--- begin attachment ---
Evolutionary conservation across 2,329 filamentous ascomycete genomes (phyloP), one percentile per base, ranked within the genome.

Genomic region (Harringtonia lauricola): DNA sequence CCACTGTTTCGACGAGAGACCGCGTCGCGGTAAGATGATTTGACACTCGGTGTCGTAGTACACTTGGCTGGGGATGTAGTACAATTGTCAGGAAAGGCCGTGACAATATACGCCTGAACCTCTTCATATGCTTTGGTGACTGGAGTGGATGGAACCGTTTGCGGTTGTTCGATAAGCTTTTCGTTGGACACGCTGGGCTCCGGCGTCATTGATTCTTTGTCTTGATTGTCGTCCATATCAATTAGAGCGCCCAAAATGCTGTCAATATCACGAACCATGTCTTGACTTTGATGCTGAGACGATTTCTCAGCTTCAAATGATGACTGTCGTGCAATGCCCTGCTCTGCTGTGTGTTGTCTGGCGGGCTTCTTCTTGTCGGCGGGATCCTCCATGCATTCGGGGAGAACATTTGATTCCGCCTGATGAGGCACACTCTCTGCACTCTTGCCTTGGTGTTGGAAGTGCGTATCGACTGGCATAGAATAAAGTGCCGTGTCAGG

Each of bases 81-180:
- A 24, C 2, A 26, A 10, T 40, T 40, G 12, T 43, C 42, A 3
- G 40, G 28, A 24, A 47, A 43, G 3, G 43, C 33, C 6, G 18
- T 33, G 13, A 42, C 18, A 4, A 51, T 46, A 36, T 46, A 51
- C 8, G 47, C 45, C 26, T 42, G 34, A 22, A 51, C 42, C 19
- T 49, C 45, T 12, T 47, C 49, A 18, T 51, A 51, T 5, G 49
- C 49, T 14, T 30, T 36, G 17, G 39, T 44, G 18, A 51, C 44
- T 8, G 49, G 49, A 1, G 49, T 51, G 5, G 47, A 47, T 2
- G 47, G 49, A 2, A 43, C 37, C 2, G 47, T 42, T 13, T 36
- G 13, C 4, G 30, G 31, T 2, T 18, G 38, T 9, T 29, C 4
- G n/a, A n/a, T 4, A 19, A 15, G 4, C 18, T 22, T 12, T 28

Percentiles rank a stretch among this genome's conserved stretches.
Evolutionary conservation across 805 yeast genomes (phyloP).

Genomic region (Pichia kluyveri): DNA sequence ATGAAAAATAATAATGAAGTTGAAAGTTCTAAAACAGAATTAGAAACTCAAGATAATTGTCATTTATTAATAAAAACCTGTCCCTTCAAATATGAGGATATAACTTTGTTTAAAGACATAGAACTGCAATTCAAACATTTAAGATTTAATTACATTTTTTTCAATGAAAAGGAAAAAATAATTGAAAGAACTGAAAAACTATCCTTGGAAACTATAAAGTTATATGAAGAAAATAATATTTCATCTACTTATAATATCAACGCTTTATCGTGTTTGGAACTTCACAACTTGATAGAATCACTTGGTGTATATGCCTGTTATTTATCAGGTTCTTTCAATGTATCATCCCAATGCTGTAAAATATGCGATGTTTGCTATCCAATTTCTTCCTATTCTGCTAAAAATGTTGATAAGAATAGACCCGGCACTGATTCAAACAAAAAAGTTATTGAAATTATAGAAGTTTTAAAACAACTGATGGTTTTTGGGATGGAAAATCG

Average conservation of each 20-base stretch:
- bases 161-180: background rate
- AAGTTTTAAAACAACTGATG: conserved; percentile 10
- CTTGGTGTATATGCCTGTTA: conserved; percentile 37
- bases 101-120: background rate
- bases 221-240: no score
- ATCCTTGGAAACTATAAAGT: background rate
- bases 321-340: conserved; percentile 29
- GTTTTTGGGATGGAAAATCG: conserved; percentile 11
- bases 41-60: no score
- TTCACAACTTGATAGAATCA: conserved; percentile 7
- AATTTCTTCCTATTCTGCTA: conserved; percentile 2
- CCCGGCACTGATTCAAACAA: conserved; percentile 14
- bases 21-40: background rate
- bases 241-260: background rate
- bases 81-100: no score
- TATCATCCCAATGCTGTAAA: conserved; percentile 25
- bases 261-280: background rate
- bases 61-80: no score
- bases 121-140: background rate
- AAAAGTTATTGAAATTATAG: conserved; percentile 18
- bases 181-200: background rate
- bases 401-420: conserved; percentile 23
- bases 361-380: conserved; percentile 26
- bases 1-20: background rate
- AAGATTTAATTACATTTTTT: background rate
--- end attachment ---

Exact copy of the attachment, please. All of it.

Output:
Evolutionary conservation across 2,329 filamentous ascomycete genomes (phyloP), one percentile per base, ranked within the genome.

Genomic region (Harringtonia lauricola): DNA sequence CCACTGTTTCGACGAGAGACCGCGTCGCGGTAAGATGATTTGACACTCGGTGTCGTAGTACACTTGGCTGGGGATGTAGTACAATTGTCAGGAAAGGCCGTGACAATATACGCCTGAACCTCTTCATATGCTTTGGTGACTGGAGTGGATGGAACCGTTTGCGGTTGTTCGATAAGCTTTTCGTTGGACACGCTGGGCTCCGGCGTCATTGATTCTTTGTCTTGATTGTCGTCCATATCAATTAGAGCGCCCAAAATGCTGTCAATATCACGAACCATGTCTTGACTTTGATGCTGAGACGATTTCTCAGCTTCAAATGATGACTGTCGTGCAATGCCCTGCTCTGCTGTGTGTTGTCTGGCGGGCTTCTTCTTGTCGGCGGGATCCTCCATGCATTCGGGGAGAACATTTGATTCCGCCTGATGAGGCACACTCTCTGCACTCTTGCCTTGGTGTTGGAAGTGCGTATCGACTGGCATAGAATAAAGTGCCGTGTCAGG

Each of bases 81-180:
- A 24, C 2, A 26, A 10, T 40, T 40, G 12, T 43, C 42, A 3
- G 40, G 28, A 24, A 47, A 43, G 3, G 43, C 33, C 6, G 18
- T 33, G 13, A 42, C 18, A 4, A 51, T 46, A 36, T 46, A 51
- C 8, G 47, C 45, C 26, T 42, G 34, A 22, A 51, C 42, C 19
- T 49, C 45, T 12, T 47, C 49, A 18, T 51, A 51, T 5, G 49
- C 49, T 14, T 30, T 36, G 17, G 39, T 44, G 18, A 51, C 44
- T 8, G 49, G 49, A 1, G 49, T 51, G 5, G 47, A 47, T 2
- G 47, G 49, A 2, A 43, C 37, C 2, G 47, T 42, T 13, T 36
- G 13, C 4, G 30, G 31, T 2, T 18, G 38, T 9, T 29, C 4
- G n/a, A n/a, T 4, A 19, A 15, G 4, C 18, T 22, T 12, T 28

Percentiles rank a stretch among this genome's conserved stretches.
Evolutionary conservation across 805 yeast genomes (phyloP).

Genomic region (Pichia kluyveri): DNA sequence ATGAAAAATAATAATGAAGTTGAAAGTTCTAAAACAGAATTAGAAACTCAAGATAATTGTCATTTATTAATAAAAACCTGTCCCTTCAAATATGAGGATATAACTTTGTTTAAAGACATAGAACTGCAATTCAAACATTTAAGATTTAATTACATTTTTTTCAATGAAAAGGAAAAAATAATTGAAAGAACTGAAAAACTATCCTTGGAAACTATAAAGTTATATGAAGAAAATAATATTTCATCTACTTATAATATCAACGCTTTATCGTGTTTGGAACTTCACAACTTGATAGAATCACTTGGTGTATATGCCTGTTATTTATCAGGTTCTTTCAATGTATCATCCCAATGCTGTAAAATATGCGATGTTTGCTATCCAATTTCTTCCTATTCTGCTAAAAATGTTGATAAGAATAGACCCGGCACTGATTCAAACAAAAAAGTTATTGAAATTATAGAAGTTTTAAAACAACTGATGGTTTTTGGGATGGAAAATCG

Average conservation of each 20-base stretch:
- bases 161-180: background rate
- AAGTTTTAAAACAACTGATG: conserved; percentile 10
- CTTGGTGTATATGCCTGTTA: conserved; percentile 37
- bases 101-120: background rate
- bases 221-240: no score
- ATCCTTGGAAACTATAAAGT: background rate
- bases 321-340: conserved; percentile 29
- GTTTTTGGGATGGAAAATCG: conserved; percentile 11
- bases 41-60: no score
- TTCACAACTTGATAGAATCA: conserved; percentile 7
- AATTTCTTCCTATTCTGCTA: conserved; percentile 2
- CCCGGCACTGATTCAAACAA: conserved; percentile 14
- bases 21-40: background rate
- bases 241-260: background rate
- bases 81-100: no score
- TATCATCCCAATGCTGTAAA: conserved; percentile 25
- bases 261-280: background rate
- bases 61-80: no score
- bases 121-140: background rate
- AAAAGTTATTGAAATTATAG: conserved; percentile 18
- bases 181-200: background rate
- bases 401-420: conserved; percentile 23
- bases 361-380: conserved; percentile 26
- bases 1-20: background rate
- AAGATTTAATTACATTTTTT: background rate